Apps for your Health- An infographic
As readers know I’m a sucker for social media and digital technology.
Here are a few apps to helps children, teachers and parents with special needs education.
Do you know of any others?
Why not tell us more in the comments box below?
Thanks in advance!
Yes I know I keep on going on about how social media will change healthcare beyond all recognition. Indeed the reason you are reading this blog post is almost certainly because you have seen a link on some kind of social media.
But how does this fit into the day to day of actually having and managing a chronic medical condition. In fact I was challenged yesterday on this very subject online.
The correspondent said that they had yet to find an app for the multiple sclerosis community which was really useful. Which got me thinking. A quick blast on my iPhone got me links to more or less marketing puff. Not that i object to marketing puff but you know what I mean.
So I thought I would find out from my readers what Apps they uses to help treat or manage their multiple sclerosis.
I would be great if you could share your experiences in the comments box below. It would be great if you could think about some of the following questions:-
1) What is the name of the App you use? Do you have a link to more information?
2) What does the App set out to do?
3) How does it specifically help your multiple sclerosis?
4) Can you give it a mark out of 10 where 10 is brilliant and 0 is well you know?
5) If you can add anything you think will be of interest to our readers that would be superb.
Finally if you have written an App for MS or have one you think would be of use to a person with Multiple Sclerosis you are very welcome to add some information below. but please do state that you are a manufacturer just so we know.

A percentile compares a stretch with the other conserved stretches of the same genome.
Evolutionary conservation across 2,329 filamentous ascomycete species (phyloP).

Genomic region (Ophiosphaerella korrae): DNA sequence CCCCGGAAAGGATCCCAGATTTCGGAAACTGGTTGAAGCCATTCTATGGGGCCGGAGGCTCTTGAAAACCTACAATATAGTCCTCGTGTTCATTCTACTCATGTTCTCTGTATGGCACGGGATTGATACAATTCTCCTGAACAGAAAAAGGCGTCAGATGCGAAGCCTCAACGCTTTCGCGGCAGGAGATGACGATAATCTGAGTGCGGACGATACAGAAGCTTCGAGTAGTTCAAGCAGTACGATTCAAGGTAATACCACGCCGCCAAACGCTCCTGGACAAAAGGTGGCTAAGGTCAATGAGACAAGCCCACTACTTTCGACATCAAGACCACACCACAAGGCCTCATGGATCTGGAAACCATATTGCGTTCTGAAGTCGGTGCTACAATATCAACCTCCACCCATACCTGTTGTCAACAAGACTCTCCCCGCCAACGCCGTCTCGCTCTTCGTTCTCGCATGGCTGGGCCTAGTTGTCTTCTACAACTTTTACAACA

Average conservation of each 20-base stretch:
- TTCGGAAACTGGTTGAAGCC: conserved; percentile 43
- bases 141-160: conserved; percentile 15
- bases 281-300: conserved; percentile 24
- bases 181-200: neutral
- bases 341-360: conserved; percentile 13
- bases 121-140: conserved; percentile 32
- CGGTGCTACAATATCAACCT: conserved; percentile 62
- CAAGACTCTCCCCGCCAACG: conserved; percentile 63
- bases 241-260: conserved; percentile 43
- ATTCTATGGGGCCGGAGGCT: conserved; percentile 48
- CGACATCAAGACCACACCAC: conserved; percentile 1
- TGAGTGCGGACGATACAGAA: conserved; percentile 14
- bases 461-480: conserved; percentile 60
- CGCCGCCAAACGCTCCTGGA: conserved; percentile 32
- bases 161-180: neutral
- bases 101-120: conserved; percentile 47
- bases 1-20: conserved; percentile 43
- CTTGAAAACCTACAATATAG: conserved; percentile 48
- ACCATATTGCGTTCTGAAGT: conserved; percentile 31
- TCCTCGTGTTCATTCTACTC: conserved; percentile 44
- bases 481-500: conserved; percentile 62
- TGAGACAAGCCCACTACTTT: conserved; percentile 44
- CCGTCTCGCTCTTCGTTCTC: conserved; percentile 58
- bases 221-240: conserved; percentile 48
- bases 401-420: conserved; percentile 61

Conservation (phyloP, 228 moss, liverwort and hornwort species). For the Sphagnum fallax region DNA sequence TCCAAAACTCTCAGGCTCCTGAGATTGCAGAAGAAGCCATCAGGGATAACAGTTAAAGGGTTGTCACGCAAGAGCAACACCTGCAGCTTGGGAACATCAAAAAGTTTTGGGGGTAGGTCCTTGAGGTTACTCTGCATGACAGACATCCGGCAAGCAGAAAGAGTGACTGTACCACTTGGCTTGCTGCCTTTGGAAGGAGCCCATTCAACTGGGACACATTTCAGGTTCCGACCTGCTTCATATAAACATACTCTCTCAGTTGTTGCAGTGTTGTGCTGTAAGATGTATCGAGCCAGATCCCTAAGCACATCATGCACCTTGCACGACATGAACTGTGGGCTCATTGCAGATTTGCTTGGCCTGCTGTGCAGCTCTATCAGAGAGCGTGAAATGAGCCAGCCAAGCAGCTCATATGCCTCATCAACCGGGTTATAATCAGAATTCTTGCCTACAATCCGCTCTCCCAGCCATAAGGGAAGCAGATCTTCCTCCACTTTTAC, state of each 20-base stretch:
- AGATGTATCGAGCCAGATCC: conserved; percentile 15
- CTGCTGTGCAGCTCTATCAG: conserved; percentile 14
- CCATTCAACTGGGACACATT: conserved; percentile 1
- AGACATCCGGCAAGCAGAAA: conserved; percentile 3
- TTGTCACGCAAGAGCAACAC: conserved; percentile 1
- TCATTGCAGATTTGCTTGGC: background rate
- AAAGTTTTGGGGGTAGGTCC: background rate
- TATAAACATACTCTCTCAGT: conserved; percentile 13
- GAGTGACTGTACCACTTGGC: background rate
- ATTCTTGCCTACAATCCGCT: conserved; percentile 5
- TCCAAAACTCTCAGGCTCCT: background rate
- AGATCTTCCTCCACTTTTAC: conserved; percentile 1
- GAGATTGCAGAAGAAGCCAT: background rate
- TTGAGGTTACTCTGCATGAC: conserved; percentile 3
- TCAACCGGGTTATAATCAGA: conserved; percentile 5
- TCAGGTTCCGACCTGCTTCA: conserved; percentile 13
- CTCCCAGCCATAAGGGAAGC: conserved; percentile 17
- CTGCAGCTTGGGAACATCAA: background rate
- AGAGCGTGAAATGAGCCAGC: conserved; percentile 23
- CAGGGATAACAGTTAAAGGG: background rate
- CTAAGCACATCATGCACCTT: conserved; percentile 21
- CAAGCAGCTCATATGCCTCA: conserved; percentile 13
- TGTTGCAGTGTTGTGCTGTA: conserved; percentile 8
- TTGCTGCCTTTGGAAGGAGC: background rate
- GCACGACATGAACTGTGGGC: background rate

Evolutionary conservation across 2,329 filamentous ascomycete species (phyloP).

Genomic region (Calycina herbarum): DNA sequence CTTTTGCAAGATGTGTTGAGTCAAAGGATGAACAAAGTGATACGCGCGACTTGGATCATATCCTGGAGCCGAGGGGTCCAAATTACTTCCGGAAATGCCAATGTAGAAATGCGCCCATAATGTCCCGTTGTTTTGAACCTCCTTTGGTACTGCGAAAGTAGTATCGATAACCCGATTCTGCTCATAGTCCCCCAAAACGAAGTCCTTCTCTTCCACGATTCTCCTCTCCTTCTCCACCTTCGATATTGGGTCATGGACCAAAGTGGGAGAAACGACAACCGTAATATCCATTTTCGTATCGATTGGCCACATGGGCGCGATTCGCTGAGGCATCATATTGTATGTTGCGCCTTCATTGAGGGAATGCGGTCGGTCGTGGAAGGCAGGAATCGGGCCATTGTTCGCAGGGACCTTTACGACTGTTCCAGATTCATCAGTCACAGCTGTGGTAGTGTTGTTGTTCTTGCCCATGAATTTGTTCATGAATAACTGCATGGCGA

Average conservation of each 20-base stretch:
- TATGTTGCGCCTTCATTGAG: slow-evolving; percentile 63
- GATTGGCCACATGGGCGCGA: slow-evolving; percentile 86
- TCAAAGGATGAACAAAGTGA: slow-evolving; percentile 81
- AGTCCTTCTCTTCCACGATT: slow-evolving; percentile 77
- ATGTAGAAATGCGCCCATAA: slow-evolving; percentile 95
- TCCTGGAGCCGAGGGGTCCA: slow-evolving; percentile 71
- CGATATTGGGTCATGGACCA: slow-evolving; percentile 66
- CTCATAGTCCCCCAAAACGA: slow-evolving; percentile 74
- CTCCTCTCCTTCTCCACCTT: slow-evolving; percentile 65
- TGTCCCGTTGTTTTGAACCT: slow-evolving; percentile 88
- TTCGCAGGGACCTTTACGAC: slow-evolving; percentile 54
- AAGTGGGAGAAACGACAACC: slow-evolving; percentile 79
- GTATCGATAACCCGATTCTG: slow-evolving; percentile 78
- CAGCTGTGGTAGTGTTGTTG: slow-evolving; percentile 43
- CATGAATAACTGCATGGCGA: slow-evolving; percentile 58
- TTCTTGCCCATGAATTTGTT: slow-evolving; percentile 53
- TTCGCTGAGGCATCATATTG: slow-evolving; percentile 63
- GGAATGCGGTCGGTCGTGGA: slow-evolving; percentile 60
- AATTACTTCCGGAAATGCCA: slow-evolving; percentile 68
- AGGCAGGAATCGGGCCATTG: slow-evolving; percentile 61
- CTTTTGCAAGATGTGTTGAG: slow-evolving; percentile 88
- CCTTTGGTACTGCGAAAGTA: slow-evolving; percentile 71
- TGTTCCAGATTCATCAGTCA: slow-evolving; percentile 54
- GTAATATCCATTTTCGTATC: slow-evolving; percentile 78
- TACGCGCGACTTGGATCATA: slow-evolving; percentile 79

Thanks very much in advance.
I need a check-up.
Well actually my wife tells me I need a check-up – so that is much more serious. Middle age and Christmas excess leads to thoughts of diabetes but that is another matter.
At my primary care provider (family doctor) it is pretty straight forward to make an appointment online. Though I have to wait 2 weeks to see my GP which seems a bit long. But such is the price we pay for socialised medicine.
But the purpose of this post is not to whine about the UK’s NHS waiting lists. (Though I could if I wanted to!)
Rather it is to look at the ways that our healthcare providers allow us to communicate with them. My PCP allows me to make appointments with an online booking system but otherwise
communication is via telephone and letter rather than email. Even more irritating the PCP will often act as a gate keeper to communication with other more specialist services. (Though this situation is improving in the UK it still has a long way to go).
So what am I getting at? Well it strikes me that in these days of social media and apps that healthcare providers (doctors, hospitals etc) not having even embraced email seems more than a bit silly.
Indeed as regular readers will know our son is autistic. This means that we have to attend meetings with various people across the provider world. In one of these meeting I asked if we could communicate by email. She actually looked a bit shocked that a “client” should want to be able to communicate quickly and efficiency. Naturally she turned down the request briskly. That was less than a month ago and I dread to think what not being able to communicate via email has cost the British tax payer. I’ve spend time on the phone and received costly letter (as has my doctor) when a 30 second email could have sorted everything.
So I’m wondering what the situation in like in different countries. Do feel free to share your experiences of what works best (or doesn’t) in your country? How do you communicate with your healthcare providers and how might communication be improved? Do you use apps and social media? Would you like to?
As regular followers of this blog may know I have spent quite a large part of my career in healthcare market research. This sort of explains some of the pictures adorning the blog. They are of a new way to collect feedback by users of a hospital local to me.
So I’m also wondering what you think of this kind of market research taking place in hospitals. Do anonymous research surveys have their value or are they just an excuse for Public Relations puff from the hospital’s marketing department?
Use the comments box below to share your views.
Thanks in advance.